Always been a rack guy, starting with an full stereo ADA guitar rack in the 80's which I still have. Going into the 90's I moved over to keyboards and did a lot of sequencing, which also controlled lighting and patch changes for all the instruments. I got our guitarists to move over to rack gear for the automation, and we looked friggin' slick for a couple of years and even got accused of playing to CDs on occasion because the guitarist tone would change when he was no where near his midi footswitch. Eventually he started bringing pedals back into his system and once again we had a guitarist who was glued to his pedals and spent the better part of the evening holding a note, hunched over them and make adjustments that nobody else could hear.

                        I'm mostly playing bass these days and I'm still a rack guy. As I mentioned in another thread, I can roll my bass cab and rack in and have it plugged in and working in less than two minutes. Then I get to spend the next hour watching the guitarist and drummer setting up. Actually that's not entirely true. I usually have to spend half of that hour setting up an entire PA system. Which is also in racks and sets up rather easily.
                        One more time kids; equalizers are not cross overs, vocal mics are not cymbal mics and pan knobs are not three position switches. As you were.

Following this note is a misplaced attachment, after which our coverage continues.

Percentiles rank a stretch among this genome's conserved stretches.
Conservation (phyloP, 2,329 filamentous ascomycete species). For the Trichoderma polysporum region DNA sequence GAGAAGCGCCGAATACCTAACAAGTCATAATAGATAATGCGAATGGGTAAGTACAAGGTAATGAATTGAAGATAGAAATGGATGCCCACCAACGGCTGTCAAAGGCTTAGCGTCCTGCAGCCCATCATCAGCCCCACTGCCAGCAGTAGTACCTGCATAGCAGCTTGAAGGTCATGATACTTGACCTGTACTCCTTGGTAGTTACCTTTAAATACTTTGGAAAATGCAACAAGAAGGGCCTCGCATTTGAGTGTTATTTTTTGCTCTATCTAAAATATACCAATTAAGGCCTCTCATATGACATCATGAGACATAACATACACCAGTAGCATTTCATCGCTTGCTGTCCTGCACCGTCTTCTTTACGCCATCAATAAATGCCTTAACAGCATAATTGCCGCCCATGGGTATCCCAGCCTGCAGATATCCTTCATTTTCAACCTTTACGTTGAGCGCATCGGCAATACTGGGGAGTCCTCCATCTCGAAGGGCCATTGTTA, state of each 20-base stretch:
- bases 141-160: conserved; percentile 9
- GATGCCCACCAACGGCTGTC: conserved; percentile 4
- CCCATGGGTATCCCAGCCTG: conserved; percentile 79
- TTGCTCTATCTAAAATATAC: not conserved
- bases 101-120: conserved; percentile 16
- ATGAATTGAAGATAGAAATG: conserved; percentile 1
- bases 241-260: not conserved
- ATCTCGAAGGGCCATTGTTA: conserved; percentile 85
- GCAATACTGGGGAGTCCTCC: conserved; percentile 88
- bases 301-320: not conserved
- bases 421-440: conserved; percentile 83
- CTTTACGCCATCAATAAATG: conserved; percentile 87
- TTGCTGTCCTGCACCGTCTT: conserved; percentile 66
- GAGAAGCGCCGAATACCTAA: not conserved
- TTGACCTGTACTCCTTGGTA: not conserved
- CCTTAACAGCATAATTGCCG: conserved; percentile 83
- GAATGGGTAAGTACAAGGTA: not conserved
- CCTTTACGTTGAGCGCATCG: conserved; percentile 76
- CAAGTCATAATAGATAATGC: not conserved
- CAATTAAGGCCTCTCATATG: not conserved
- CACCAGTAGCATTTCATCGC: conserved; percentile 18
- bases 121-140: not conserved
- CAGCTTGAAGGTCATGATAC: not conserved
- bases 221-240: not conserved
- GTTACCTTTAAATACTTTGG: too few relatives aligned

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                        • #27
                          I much prefer my rack system over any rig I've had to date. My rack system is a Line 6 HD Pro , a power conditioner, Digital Wireless Line 6, and a 1U power amp (Carvin) and a single full range speaker. The things I like about this system is the rack isn't much bigger than an amp head all the controls are easily accessible, plus the foot controller is connected by 1 wire a very thin ethernet cable. The rack is a gator bag case and sits on top of the speaker like an amp head. Everything is in the rack, the system sets up in seconds and just works. All of my setups for songs are right there I don't have to adjust anything except volume. I have my patches arranged by set and named by song. I do have to take the time and program the patches using a laptop, but the time saved is well worth it.

                          There are 2 guitarists in my band the other guitarist has cables on the floor going from guitar to amp, amp to petal board and is constantly reaching down adjusting things chorus, delay overdrive etc. It takes him longer to setup and his amp weighs a lot. My system is light and I can put other things through it. I can also play keyboard and an acoustic guitar through it. I don't need a separate amp chain, plus the rack can connect to FOH so for some gigs, I can connect using the line out. The other guitarist has to mic his amp.

                          I've owned many amps mostly tube and pedals over the years. I have also owned several multi-effects pedals and amp simulators etc. I have not owned anything that has been as hassle free and versatile as the setup I currently have.